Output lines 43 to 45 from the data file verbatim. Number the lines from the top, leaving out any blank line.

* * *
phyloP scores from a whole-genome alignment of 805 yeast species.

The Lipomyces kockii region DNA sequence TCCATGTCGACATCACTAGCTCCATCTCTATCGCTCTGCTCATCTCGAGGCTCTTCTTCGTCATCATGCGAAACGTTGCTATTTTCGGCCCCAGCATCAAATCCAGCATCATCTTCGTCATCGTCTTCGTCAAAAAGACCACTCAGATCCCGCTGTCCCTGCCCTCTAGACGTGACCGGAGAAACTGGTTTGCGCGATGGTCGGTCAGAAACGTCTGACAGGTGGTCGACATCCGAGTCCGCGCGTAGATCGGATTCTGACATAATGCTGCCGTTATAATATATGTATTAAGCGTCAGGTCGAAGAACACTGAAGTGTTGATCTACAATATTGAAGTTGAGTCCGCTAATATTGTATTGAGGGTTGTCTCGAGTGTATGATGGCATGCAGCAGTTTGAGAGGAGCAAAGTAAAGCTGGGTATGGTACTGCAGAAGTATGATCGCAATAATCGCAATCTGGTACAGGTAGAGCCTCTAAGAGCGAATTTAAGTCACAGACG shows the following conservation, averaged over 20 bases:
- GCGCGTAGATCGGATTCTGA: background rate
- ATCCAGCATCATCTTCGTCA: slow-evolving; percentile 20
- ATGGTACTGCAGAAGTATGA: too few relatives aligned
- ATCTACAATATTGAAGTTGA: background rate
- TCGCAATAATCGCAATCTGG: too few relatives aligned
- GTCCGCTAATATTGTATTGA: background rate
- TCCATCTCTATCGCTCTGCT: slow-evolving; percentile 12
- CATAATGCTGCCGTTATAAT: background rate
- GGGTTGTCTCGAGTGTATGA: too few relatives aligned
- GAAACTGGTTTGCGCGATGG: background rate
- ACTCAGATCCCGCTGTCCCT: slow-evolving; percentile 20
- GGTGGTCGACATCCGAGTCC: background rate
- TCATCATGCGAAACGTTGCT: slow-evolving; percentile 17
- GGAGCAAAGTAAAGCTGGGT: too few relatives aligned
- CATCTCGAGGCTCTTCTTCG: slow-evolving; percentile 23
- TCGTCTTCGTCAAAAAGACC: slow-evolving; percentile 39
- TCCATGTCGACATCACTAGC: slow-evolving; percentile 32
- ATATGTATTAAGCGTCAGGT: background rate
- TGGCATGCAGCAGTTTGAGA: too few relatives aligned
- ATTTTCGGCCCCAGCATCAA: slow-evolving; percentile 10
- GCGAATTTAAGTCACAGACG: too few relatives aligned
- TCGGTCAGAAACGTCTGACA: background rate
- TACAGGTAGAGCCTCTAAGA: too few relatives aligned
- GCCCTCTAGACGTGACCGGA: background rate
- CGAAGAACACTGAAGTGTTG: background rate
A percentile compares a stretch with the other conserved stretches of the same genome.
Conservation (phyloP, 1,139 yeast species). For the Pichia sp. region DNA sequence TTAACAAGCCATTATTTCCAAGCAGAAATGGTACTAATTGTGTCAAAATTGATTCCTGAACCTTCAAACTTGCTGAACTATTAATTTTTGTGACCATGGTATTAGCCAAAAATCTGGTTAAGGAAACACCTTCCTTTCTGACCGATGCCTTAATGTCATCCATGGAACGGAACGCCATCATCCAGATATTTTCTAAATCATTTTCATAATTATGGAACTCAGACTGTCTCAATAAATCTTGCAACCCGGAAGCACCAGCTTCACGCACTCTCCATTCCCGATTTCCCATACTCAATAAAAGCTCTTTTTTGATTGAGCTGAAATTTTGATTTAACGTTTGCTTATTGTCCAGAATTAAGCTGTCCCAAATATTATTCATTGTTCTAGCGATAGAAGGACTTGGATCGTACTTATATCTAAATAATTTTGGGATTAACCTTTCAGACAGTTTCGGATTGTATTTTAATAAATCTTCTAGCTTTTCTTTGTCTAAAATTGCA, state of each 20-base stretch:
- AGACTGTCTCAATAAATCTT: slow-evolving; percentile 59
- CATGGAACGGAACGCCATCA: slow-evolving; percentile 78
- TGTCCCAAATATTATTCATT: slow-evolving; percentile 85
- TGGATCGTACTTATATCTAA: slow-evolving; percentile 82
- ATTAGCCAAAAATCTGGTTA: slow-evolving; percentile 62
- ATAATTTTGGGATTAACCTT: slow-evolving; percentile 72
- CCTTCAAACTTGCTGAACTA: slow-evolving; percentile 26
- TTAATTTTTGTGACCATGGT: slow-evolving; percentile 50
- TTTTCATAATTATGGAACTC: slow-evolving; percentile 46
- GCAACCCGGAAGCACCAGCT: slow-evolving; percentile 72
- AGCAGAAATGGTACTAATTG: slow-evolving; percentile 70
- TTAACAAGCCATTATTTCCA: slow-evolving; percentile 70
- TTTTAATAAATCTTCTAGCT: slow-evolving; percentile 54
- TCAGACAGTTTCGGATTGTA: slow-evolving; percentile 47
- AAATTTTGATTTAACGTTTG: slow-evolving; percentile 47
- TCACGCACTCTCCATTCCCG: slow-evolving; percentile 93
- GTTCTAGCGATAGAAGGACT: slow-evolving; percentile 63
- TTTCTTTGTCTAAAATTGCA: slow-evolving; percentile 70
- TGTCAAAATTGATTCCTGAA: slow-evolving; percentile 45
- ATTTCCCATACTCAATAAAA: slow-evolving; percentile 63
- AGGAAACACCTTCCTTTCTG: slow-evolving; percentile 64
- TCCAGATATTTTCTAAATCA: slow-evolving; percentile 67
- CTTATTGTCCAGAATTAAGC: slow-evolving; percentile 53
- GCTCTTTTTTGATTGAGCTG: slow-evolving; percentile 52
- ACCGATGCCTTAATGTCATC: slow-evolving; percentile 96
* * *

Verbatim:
- TCAGACAGTTTCGGATTGTA: slow-evolving; percentile 47
- AAATTTTGATTTAACGTTTG: slow-evolving; percentile 47
- TCACGCACTCTCCATTCCCG: slow-evolving; percentile 93